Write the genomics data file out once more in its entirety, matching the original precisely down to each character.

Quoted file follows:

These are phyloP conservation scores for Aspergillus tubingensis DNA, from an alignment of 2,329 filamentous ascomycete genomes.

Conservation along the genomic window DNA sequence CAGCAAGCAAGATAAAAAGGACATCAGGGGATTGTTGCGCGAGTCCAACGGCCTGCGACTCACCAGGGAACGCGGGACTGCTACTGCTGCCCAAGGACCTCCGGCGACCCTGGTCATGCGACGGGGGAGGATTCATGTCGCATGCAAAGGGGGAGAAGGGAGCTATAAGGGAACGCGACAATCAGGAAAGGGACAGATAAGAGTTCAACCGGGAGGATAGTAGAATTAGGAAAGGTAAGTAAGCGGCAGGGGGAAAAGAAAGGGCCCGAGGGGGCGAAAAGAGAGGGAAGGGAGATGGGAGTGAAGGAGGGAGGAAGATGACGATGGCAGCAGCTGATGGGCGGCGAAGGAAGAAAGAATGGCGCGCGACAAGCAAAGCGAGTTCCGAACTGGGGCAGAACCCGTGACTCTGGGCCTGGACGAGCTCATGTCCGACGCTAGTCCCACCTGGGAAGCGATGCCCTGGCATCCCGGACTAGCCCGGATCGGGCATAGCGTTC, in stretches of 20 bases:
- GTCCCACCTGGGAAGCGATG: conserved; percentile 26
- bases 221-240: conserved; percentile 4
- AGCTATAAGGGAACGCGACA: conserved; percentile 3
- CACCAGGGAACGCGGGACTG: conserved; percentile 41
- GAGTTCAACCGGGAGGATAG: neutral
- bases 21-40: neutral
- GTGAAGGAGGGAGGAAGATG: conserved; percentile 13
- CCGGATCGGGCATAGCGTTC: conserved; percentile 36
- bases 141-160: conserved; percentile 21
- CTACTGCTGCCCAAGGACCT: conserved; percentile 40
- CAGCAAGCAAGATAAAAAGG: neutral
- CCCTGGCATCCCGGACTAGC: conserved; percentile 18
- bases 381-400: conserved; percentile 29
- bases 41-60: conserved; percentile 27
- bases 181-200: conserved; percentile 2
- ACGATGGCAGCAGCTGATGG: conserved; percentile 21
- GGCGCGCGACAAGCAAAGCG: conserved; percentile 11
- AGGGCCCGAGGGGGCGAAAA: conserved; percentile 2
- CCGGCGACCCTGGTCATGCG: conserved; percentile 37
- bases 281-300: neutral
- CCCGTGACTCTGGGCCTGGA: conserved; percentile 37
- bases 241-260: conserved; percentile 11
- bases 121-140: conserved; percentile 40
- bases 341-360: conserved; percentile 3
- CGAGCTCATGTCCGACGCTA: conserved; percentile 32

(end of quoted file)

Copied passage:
These are phyloP conservation scores for Aspergillus tubingensis DNA, from an alignment of 2,329 filamentous ascomycete genomes.

Conservation along the genomic window DNA sequence CAGCAAGCAAGATAAAAAGGACATCAGGGGATTGTTGCGCGAGTCCAACGGCCTGCGACTCACCAGGGAACGCGGGACTGCTACTGCTGCCCAAGGACCTCCGGCGACCCTGGTCATGCGACGGGGGAGGATTCATGTCGCATGCAAAGGGGGAGAAGGGAGCTATAAGGGAACGCGACAATCAGGAAAGGGACAGATAAGAGTTCAACCGGGAGGATAGTAGAATTAGGAAAGGTAAGTAAGCGGCAGGGGGAAAAGAAAGGGCCCGAGGGGGCGAAAAGAGAGGGAAGGGAGATGGGAGTGAAGGAGGGAGGAAGATGACGATGGCAGCAGCTGATGGGCGGCGAAGGAAGAAAGAATGGCGCGCGACAAGCAAAGCGAGTTCCGAACTGGGGCAGAACCCGTGACTCTGGGCCTGGACGAGCTCATGTCCGACGCTAGTCCCACCTGGGAAGCGATGCCCTGGCATCCCGGACTAGCCCGGATCGGGCATAGCGTTC, in stretches of 20 bases:
- GTCCCACCTGGGAAGCGATG: conserved; percentile 26
- bases 221-240: conserved; percentile 4
- AGCTATAAGGGAACGCGACA: conserved; percentile 3
- CACCAGGGAACGCGGGACTG: conserved; percentile 41
- GAGTTCAACCGGGAGGATAG: neutral
- bases 21-40: neutral
- GTGAAGGAGGGAGGAAGATG: conserved; percentile 13
- CCGGATCGGGCATAGCGTTC: conserved; percentile 36
- bases 141-160: conserved; percentile 21
- CTACTGCTGCCCAAGGACCT: conserved; percentile 40
- CAGCAAGCAAGATAAAAAGG: neutral
- CCCTGGCATCCCGGACTAGC: conserved; percentile 18
- bases 381-400: conserved; percentile 29
- bases 41-60: conserved; percentile 27
- bases 181-200: conserved; percentile 2
- ACGATGGCAGCAGCTGATGG: conserved; percentile 21
- GGCGCGCGACAAGCAAAGCG: conserved; percentile 11
- AGGGCCCGAGGGGGCGAAAA: conserved; percentile 2
- CCGGCGACCCTGGTCATGCG: conserved; percentile 37
- bases 281-300: neutral
- CCCGTGACTCTGGGCCTGGA: conserved; percentile 37
- bases 241-260: conserved; percentile 11
- bases 121-140: conserved; percentile 40
- bases 341-360: conserved; percentile 3
- CGAGCTCATGTCCGACGCTA: conserved; percentile 32